As a technology company we recognize that providers and consumers are locked in an attentional tug of war and that this situation will only get worse. We do our own part to combat the core problem by helping companies retain precious audience attention. We’re also hopeful that by highlighting the forces that shape modern content consumption, both readers and providers will examine where their own habits and practices contribute to making the ecosystem more shallow. Enabling deeper understanding on the web is good thing.

Thanks for reading

 

Chris, Ken, & Edward

 

Antman pic: by https://www.flickr.com/people/28277470@N05/ – https://www.flickr.com/photos/28277470@N05/19671958442/in/dateposted/, CC BY-SA 2.0, https://commons.wikimedia.org/w/index.php?curid=44379583

 

Innovative technology without the FB hidden cost

Turning content into money can be a challenging proposition. It’s a noisy world filled with other companies trying to turn their content into money. How to get your content to surface above the noise and get noticed?

While we all agree people stare at their screens (including us), there is absolutely no guarantee they will actually pay attention to it or act on it. We’ve all experienced scrolling onto some really great content and thinking to ourselves “what a good idea,” then scrolling on and completely forgetting the original content. This typical scenario illustrates the difficulty in getting messages to go from the screen to the brain, and actually stay there.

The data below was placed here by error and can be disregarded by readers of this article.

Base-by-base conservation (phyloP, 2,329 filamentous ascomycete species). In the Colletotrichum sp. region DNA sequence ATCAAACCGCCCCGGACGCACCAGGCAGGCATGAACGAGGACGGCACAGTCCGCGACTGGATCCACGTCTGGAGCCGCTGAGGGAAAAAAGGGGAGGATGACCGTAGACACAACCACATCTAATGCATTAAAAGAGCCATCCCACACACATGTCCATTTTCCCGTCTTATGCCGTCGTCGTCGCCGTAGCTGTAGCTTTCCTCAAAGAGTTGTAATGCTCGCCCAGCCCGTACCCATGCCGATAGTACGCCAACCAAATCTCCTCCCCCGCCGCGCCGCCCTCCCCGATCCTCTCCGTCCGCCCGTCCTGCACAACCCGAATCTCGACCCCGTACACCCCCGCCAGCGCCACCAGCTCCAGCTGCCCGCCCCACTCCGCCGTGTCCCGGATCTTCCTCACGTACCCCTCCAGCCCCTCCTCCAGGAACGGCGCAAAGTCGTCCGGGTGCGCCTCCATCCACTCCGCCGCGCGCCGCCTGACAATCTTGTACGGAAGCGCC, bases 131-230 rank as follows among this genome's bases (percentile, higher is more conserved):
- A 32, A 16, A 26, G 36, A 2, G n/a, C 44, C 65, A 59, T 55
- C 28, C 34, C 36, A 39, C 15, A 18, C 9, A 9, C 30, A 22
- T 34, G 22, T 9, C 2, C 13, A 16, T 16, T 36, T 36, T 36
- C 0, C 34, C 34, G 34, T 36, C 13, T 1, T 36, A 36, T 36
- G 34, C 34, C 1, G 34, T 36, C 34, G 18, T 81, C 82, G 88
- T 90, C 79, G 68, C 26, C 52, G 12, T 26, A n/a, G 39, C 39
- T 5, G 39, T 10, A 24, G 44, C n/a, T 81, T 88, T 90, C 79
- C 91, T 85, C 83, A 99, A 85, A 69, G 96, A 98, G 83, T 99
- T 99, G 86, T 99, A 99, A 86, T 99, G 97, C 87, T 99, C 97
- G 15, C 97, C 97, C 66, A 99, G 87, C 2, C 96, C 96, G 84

To land customers and actually get an ROI on content, companies rely on pushing content onto screens. That is about ¼ of the battle. Getting the content out there is the easy part. Getting that content to stick is the challenge.

The perils of modern reading

To describe this very directly, getting your content from the screen into your viewers heads ain’t easy.

Attention transactions matter